Hamamatsu, Japan, September 28, 2016 – Roland DG Corporation, a leading manufacturer of digital fabrication tools including 3D milling machines, 3D printers and engraving machines, today announced the launch of the MODELA MDX-50 3D milling machine.
Since launching the world's first desktop mill in 1986, Roland DG has focused on producing 3D milling machines that are compact, easy-to-use and affordable. The MDX series has proven popular among engineers, product designers and educators for their ability to quickly and easily produce precision prototypes, parts, jigs and models from a wide variety of resins and woods such as ABS, POM, nylon, plastic foam, modeling wax, chemical wood, hardwood and more.
The newly announced MDX-50 provides a number of exciting enhancements over the MDX-40A mill. Offered as a complete system, it includes easy-to-use CAM software and features a larger workspace and automatic tool changer (ATC) as well as faster milling speed. Yoshihiro Yazawa, Roland DG General Manager of 3D Markets, Easy Shape Business Development HQ said, "The MDX-50 enables capabilities that were difficult to achieve with the MDX-40A. We wanted to provide optimum value to product designers in the manufacturing industry, as well as supporting upcoming generations of students."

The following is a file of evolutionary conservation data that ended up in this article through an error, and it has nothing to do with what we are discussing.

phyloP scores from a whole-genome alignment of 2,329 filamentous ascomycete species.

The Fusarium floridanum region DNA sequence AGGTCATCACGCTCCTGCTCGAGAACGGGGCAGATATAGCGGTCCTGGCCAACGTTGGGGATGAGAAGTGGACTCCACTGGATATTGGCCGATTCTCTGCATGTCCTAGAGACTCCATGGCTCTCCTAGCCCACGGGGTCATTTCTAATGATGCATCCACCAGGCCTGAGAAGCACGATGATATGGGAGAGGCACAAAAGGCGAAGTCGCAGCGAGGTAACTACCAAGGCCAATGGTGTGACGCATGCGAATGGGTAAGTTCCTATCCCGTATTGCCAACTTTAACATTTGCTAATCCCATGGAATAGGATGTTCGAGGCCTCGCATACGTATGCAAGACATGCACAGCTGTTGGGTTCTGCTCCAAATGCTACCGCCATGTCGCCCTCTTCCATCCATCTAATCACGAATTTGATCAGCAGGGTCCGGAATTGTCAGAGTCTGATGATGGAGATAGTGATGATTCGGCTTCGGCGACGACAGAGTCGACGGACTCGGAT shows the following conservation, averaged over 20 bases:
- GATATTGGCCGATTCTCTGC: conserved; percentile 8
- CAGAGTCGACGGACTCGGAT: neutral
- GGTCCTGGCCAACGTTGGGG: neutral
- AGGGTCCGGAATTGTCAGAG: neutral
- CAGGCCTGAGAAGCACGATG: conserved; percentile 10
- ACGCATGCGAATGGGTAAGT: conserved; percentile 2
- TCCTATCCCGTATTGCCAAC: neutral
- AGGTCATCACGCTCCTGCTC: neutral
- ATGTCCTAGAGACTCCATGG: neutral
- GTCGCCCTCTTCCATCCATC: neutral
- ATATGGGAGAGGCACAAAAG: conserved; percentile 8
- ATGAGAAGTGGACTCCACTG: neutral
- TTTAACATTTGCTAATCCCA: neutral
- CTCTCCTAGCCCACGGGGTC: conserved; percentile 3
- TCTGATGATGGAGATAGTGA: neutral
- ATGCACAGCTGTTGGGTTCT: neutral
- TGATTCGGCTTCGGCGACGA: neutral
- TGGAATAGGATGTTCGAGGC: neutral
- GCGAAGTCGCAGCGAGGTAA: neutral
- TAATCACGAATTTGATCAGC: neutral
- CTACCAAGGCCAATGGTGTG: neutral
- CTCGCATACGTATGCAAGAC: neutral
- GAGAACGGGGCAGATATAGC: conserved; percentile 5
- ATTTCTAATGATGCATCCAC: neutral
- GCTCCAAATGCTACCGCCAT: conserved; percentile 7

The MDX-50 was developed to deliver better productivity, as well as being easier and safer to use. It retains the same milling capability as the MDX-40A but with an improved feed rate along the XYZ axes resulting in a boost in productivity. The machining area has also been enlarged 60 percent to handle larger models as well as to mill multiple objects simultaneously. It comes standard with an ATC to help reduce the time and effort required for replacing tools. An optional rotary axis unit can rotate work materials 360 degrees for milling cylindrical objects and automating the fabrication of 2-sided, 4-sided and custom-angled items. Thanks to the ATC and rotary axis units, once milling begins users can leave the device to run unattended with confidence.
With the increasing number of students and individuals undertaking fabrication for the first time, the MDX-50 has been designed to be both easier and safer to use. The integrated control panel of the benchtop MDX-540, a high-end model of Roland DG's 3D milling machine, has been added to the front panel of the MDX-50, allowing spindle rotation and milling speed to be controlled while monitoring machining conditions. The on-screen computer operation "VPanel" provides machine monitoring capability, sends emails when machining work is complete or if intervention is required, and records tool usage time and replacement intervals, all of which helps to manage workflow. The SRP Player CAM software bundled with the MODELA series is included. Machining conditions can be configured easily in five simple and intuitive steps, making production simple, even for first-time users. A full cover prevents waste from scattering and an integrated tray collects dust and debris.
Yazawa adds, "R&D departments increasingly need to address the demands for shorter prototyping and design schedules. With the advent of 3D printers, designers have found that while they are able to produce 3D objects from 3D data, they often need a 3D milling machine in order to achieve precision results from materials similar to the final product, to check the appearance and feel of the object, and to verify movement and fit. To give as many people as possible the opportunity to enjoy making things, Roland DG will continue generating production solutions that support all means of fabrication."